Agile has been a bit of a Buzzword for some time. Across the development industry, you’ll hear talk of Agile and Digital transformations, but what does it really all mean?

 

It starts with a change.

The journey to becoming an Agile organisation is not easy, however, the core fundamental is a mindset shift. Switching from old to new habits is the hardest part of any change.

Successful transformations require the full engagement of people and the understanding that the change will bring them something good, some added value. If they can’t see that added value, they will naturally refuse the change, deciding the As Is (the current state) is safer as it is ultimately their comfort zone.

It is not easy to get out of a comfort zone, but when it comes to the Agile way of working, it is the first step toward continuous improvement, one of the benefits of Agile.

 

What does success look like?

There are several success factors without which the change in the organisation can be difficult to cement. 53% of Agile Transformations fail according to Jeff Sutherland co-creator of Scrum methodology, one of the most popular Agile Ways of Working.

What is needed? What will increase the probability of successful long-term organisational transformation?

I have already mentioned the mindset shift toward wanting to continuously improve ourselves, our organisation culture, our way of working, and our processes but it requires effort and time.

A critical factor from my perspective is to also have someone who is passionate about that change. They will become the driving force in the organisation, an early adopter whom others will look to, be inspired by, and will follow, as they lead by example.

 

You may ask – why it is so important.

When I have been driving Agile transformation, checking in on different teams, auditing their state of Agility, and then building alongside the team an implementation plan, it was time boxed. The best results and long-term effects have been seen in teams who have owned and drive that change after the period of transformation with me (as an external resource) supporting the team in building and executing recommendations.

When the transformation started in teams where there was lack of ownership or in teams which  was pushed by managers for change or the team had convinced themselves they know better or after a quick assessment don’t see the value and there was no one inside the team who could be empowered or had a natural leading approach, the changes started but they did not progress well and after the agreed time box for supporting them, the old behaviours always tended to come back. The lack of supervision and lack of ownership for the change is almost always one of the critical degradation factors.

If you really want to change the current way of working into Agile, you need to have that motivation in the team to inspire others in their near and far surroundings.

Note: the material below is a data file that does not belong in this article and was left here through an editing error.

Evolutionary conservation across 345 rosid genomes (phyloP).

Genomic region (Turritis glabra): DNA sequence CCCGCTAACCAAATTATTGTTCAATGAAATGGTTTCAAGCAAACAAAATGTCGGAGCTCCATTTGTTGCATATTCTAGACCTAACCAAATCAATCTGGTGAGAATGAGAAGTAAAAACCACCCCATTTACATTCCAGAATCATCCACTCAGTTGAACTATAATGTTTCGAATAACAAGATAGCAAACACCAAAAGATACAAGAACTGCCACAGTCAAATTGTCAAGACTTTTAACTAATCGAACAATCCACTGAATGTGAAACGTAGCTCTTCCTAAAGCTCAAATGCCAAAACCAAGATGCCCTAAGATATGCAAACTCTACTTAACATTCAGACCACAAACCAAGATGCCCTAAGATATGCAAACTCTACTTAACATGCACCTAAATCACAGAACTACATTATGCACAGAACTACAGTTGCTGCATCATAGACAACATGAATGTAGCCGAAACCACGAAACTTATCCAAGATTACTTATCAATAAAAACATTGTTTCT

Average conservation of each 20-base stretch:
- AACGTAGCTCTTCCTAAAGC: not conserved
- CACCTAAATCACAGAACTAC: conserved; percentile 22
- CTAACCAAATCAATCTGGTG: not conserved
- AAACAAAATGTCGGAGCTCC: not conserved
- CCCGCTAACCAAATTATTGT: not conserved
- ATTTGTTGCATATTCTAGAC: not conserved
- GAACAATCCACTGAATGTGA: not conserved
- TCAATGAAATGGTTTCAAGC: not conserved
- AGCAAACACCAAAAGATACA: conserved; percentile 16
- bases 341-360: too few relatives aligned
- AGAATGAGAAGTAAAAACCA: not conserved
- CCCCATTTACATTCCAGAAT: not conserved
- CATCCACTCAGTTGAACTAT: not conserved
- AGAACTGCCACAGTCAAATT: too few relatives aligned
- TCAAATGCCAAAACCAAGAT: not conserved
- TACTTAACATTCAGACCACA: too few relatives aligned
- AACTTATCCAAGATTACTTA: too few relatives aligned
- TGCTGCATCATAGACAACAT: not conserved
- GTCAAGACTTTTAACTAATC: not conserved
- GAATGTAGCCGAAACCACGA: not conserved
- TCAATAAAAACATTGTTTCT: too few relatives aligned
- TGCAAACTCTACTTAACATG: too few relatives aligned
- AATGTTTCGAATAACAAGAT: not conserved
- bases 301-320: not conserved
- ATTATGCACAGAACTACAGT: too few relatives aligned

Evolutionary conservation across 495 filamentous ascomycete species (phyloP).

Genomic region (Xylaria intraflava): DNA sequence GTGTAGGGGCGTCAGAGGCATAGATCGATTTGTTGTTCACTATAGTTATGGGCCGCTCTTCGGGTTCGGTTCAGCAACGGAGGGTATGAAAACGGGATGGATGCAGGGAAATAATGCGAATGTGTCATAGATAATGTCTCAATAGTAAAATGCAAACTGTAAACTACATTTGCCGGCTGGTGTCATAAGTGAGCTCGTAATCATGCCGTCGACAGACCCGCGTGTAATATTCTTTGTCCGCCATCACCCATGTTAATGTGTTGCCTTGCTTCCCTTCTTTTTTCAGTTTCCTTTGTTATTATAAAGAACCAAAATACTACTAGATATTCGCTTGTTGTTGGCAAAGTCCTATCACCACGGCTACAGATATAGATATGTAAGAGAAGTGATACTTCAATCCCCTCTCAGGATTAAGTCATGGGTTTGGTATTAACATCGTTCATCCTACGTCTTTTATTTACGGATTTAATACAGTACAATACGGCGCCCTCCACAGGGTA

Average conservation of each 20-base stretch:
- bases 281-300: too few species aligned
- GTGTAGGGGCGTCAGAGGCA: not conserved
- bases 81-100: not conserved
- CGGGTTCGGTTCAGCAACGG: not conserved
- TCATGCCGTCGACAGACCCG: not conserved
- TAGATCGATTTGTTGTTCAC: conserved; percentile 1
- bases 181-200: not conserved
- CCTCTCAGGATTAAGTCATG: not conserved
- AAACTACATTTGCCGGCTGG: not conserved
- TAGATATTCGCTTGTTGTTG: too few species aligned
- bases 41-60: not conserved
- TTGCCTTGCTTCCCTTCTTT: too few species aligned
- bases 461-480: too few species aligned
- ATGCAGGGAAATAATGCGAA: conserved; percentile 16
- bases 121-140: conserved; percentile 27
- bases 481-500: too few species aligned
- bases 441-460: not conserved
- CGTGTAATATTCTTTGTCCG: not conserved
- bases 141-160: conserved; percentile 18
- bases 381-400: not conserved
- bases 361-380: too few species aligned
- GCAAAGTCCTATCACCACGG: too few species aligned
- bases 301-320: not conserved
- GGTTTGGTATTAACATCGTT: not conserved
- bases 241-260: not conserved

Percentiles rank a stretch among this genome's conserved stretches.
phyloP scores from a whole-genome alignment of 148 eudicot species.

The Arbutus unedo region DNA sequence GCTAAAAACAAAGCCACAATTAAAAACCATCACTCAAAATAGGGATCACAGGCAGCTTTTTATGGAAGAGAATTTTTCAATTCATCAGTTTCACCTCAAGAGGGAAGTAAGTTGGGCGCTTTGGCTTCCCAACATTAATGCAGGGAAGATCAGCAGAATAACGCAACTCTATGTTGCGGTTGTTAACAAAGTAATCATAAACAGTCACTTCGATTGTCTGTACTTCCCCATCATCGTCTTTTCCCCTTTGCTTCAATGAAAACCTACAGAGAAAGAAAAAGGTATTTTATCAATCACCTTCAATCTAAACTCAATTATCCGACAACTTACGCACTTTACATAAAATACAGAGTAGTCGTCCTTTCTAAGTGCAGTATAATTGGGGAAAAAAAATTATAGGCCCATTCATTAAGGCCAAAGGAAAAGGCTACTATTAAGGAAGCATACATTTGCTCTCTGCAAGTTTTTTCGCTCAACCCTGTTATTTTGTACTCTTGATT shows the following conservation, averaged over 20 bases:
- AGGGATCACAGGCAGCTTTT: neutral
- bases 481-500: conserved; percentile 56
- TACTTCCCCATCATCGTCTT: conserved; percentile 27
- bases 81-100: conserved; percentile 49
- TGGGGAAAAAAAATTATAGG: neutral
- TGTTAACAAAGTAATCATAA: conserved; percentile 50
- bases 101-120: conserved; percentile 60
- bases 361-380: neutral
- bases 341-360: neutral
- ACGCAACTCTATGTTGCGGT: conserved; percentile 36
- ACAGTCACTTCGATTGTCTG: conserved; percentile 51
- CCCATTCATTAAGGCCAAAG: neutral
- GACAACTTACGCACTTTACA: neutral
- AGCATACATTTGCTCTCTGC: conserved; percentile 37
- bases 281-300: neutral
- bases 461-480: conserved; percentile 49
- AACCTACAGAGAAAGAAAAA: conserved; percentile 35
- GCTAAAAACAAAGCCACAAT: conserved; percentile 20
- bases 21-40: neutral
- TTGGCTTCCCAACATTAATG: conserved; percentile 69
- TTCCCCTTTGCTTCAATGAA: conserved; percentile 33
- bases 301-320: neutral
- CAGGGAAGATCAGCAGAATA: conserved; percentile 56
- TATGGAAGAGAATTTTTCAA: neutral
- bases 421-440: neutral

Don’t assume things will take care of themselves.

It is also important to regularly inspect what the team have managed to do, there is no improvement, no adoption if we’re not constantly looking at our learnings. This is a function of empiricism, which Scrum is based on. Fundamentally, empiricism is to learn and adjust based on what we know from the past and what we have already learned.

Good implementation of Agile should be built on those pillars, where we have these regular cycles and where we can have a moment of time where we can stop, reflect on what we have learned, where we should go, how we could improve our path, define what works best for our team and our organisation and based on that, create a list detailing the most important actions to be taken at that moment of reflection.

 

Final Thoughts

In this article, I have touched on one of the most well-known and implemented frameworks for organisations: SCRUM. It is worth keeping in mind that it is just one of the ways of working which can serve this purpose. There are many others. Very often Kanban can be a better fit for those in an organisation providing services where priorities are changing frequently.

Sometimes organisations need to scale up the Agile Way of Working – the golden rule of scaling is that if you don’t really need to do it, don’t. With scaling the complexity grows and the problems become even more complex.

When deciding to scale up, one of the most important things to do is to keep the same “Takt” of work for all teams, so they have the same moment in time to finish their cycle of work, so they can combine and merge results of their work where there are dependencies, so they can demonstrate and verify if the value they brought at the end of the cycle is that what was expected and if the Product Owner decides if the potentially shippable product and its value is ready to be utilised and provide it for the end users.

If you are inspired and feel that your organisation is one step ahead in starting that change, but you are struggling with how to do it, you feel that you would like to be guided by someone who has already done it and is experienced in it, reach out to us. We are always happy to talk about how we can help you and find the best for your organisation to take that big step toward agility.